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How to train grape vines vertically before reaching trellis?

 
pollinator
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I just planted two grape vines. I want them to go straight up into the air about 7 feet before they reach an overhead trellis that'll hopefully become a grape canopy.

A) How can I train the grape vines to go straight up? Should I drop a wire down and attach it to the ground, or put a piece of wood vertically? Or maybe a piece of rebar?

B) Should I tie the vine loosely to whatever, or will it grip on it's own?

Here's an avant-garde MS Paint artwork masterpiece to illustrate what I'm doing, to help visualize what I mean.

The grapes are somewhere between 12-24" from the fence behind them, which I don't particularly want them to crawl on.
The fence behind them is hog panel, but covered in chicken wire, and only goes halfway up. I figure the chicken wire would, long term, girdle the vine if it tried to crawl between them.

The "trellis" above the grapevines I haven't built yet, but will just be hogpanel supported by 2x4" or 2x6" joists, held up by 4x4 posts.
Grape-trellis-x2-B.png
[Thumbnail for Grape-trellis-x2-B.png]
 
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Grape vines are tough,  if they grow into a wire fence they should be fine.
That being said,  you will probably want to be able to prune them hard every year, so a wire support might not be a good idea.
I would probably use jute line and half hitches to secure it.
 
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We just use bailing twine, tied somewhere convenient near the top of the young vine, and then tied up to the cordon wire. Admittedly the cordon wire on our trellis is only at 110cm, not 7 foot. Consider bringing up at least two canes as trunks from near the ground, in case there's a problem with one.

Until it grows to where you want it, when everything is totally bare in winter, prune off everything except the few best top canes. Be brutal, if the vine is healthy it will be fine. And think about how you're going to prune your vine up on the trellis. Remember you only get grapes on that season's growth, so you keep last season's growth only to determine where you want this season's growth to be. Then, once the new shoots start to grow, you again remove every shoot that isn't where you want it, it's much easier when they're young and green, and you can just pop them off by hand.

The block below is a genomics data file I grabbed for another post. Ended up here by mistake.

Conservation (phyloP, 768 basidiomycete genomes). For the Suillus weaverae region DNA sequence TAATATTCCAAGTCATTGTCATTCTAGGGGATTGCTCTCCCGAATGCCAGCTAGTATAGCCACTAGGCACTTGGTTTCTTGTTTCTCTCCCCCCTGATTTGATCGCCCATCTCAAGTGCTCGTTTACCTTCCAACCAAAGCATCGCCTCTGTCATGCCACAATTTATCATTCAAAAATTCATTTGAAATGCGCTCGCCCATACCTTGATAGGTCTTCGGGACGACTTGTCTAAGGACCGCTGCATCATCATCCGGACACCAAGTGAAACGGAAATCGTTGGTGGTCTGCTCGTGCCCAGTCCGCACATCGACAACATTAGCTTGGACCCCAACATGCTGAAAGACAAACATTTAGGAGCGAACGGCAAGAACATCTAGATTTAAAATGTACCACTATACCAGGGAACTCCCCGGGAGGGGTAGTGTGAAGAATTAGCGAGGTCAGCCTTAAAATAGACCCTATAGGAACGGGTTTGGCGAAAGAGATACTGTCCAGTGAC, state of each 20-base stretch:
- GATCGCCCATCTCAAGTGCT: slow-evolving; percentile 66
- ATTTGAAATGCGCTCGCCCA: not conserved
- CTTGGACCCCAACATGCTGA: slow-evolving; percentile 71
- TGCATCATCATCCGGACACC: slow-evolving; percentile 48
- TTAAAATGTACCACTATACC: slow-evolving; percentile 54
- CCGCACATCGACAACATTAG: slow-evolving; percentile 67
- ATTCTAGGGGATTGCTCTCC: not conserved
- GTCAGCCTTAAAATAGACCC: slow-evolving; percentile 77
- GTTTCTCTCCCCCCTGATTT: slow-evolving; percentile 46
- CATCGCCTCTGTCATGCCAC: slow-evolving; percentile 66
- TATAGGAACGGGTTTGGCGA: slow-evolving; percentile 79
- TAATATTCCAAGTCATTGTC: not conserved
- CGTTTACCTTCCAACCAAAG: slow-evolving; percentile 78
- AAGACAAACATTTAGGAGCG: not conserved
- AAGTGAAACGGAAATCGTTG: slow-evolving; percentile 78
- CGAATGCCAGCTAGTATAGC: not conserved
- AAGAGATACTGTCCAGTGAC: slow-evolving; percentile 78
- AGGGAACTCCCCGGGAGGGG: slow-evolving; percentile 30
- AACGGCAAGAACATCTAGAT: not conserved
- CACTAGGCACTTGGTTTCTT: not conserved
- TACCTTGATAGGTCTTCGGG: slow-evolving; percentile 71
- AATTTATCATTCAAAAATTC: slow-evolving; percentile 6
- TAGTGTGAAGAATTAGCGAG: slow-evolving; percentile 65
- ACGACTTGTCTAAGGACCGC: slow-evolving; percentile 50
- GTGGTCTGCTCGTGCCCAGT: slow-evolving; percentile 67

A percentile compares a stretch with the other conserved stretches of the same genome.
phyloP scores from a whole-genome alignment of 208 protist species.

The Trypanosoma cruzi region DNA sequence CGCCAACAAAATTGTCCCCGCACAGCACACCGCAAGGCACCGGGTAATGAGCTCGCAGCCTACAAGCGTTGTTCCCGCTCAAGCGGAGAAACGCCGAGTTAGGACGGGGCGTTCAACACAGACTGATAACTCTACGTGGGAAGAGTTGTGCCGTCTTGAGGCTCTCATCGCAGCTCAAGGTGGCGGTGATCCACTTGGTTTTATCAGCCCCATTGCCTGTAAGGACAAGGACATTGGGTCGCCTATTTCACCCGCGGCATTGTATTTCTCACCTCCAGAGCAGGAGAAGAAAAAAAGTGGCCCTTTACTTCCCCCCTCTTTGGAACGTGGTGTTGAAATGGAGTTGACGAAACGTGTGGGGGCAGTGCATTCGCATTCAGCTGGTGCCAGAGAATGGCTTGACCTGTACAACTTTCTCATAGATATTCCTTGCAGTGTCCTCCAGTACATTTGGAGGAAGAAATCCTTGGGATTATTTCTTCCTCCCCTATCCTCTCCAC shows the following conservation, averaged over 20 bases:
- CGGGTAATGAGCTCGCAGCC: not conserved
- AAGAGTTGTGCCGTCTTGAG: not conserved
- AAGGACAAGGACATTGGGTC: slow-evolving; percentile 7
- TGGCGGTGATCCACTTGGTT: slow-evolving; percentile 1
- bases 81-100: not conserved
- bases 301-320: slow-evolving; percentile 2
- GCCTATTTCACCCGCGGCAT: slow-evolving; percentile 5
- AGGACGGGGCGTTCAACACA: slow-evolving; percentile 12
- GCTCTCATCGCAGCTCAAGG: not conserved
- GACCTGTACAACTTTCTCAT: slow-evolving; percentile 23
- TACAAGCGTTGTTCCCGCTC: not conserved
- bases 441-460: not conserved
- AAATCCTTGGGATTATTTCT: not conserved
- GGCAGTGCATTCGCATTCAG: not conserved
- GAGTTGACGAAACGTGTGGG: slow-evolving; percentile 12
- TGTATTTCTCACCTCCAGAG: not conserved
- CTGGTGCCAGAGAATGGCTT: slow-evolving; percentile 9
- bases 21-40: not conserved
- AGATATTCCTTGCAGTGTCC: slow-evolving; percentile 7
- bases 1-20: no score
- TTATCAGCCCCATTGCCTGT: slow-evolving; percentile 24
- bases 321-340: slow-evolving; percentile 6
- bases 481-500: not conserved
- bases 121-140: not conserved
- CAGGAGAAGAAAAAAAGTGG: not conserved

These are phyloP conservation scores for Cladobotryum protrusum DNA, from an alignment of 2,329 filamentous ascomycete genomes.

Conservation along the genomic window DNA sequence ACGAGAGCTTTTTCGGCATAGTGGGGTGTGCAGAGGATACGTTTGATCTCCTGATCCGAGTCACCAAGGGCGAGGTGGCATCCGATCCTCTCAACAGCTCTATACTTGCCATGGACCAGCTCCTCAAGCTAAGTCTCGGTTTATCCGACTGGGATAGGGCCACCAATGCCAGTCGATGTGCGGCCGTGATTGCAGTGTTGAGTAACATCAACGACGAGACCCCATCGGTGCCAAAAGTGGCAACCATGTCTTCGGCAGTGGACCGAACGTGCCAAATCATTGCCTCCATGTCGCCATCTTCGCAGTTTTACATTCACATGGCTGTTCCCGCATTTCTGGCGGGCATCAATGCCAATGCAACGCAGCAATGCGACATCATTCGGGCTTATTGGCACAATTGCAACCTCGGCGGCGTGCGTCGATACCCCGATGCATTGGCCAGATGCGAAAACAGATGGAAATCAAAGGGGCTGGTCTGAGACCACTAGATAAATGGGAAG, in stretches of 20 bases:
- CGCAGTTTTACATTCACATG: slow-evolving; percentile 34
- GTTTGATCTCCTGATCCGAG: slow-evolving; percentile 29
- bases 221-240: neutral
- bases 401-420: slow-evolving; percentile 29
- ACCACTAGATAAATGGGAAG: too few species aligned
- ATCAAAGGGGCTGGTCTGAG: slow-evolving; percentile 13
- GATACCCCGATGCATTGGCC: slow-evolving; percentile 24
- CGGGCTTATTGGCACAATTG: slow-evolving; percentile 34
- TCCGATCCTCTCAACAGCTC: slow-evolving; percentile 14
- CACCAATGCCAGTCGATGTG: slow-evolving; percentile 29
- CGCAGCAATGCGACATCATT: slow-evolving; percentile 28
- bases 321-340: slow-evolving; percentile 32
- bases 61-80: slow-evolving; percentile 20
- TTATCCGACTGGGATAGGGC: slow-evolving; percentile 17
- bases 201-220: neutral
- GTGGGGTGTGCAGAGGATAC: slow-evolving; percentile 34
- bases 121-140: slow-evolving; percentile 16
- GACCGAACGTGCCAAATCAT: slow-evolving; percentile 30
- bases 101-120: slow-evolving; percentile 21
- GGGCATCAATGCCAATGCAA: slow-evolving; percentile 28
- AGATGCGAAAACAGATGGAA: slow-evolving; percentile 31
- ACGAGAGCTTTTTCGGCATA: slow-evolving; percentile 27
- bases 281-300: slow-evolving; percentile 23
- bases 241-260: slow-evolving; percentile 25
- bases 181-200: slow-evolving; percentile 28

Good luck!

For context, we're on a vineyard, with about 10,000 vines. For cane pruned vines, we leave just 2 canes per plant, about a 3 foot long.
 
Jamin Grey
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Thank you! That's all very helpful advice - I'll bookmark it for when I'm pruning.

J Conway wrote:Consider bringing up at least two canes as trunks from near the ground, in case there's a problem with one.


I've never done grapes before - this is my first attempt. If I did three canes, and gently twisted them around twine and each other, so they formed a kind of twisted pillar, would that be harmful?

Until it grows to where you want it, when everything is totally bare in winter, prune off everything except the few best top canes. Be brutal, if the vine is healthy it will be fine.


Prune off everything except the canes I want going vertically, or prune off everything except those I want vertically and a few others?

I attached a photo. Until it reaches the trellis, should I prune it like (A) or like (B)?
Pruning-grape-vines.png
[Thumbnail for Pruning-grape-vines.png]
 
J Conway
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You're on the money with picture B! Except think like you're selecting your new section of truck each year.

From the bottom you'll always keep 2. If one trunk dies, or gets dieback, or similar, you can cut it right back, and still have the other trunk while you grow another backup (pun intended).

Above that, prune back to only 2 long canes on each trunk. You'll only keep the best of those when you go back the next year.

In my picture, green you select for your trunk, blue is only kept for a year, red is removed.
Screenshot_20200403-074959_Samsung-Notes.jpg
[Thumbnail for Screenshot_20200403-074959_Samsung-Notes.jpg]
 
Jamin Grey
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Thank you, that makes perfect sense!
 
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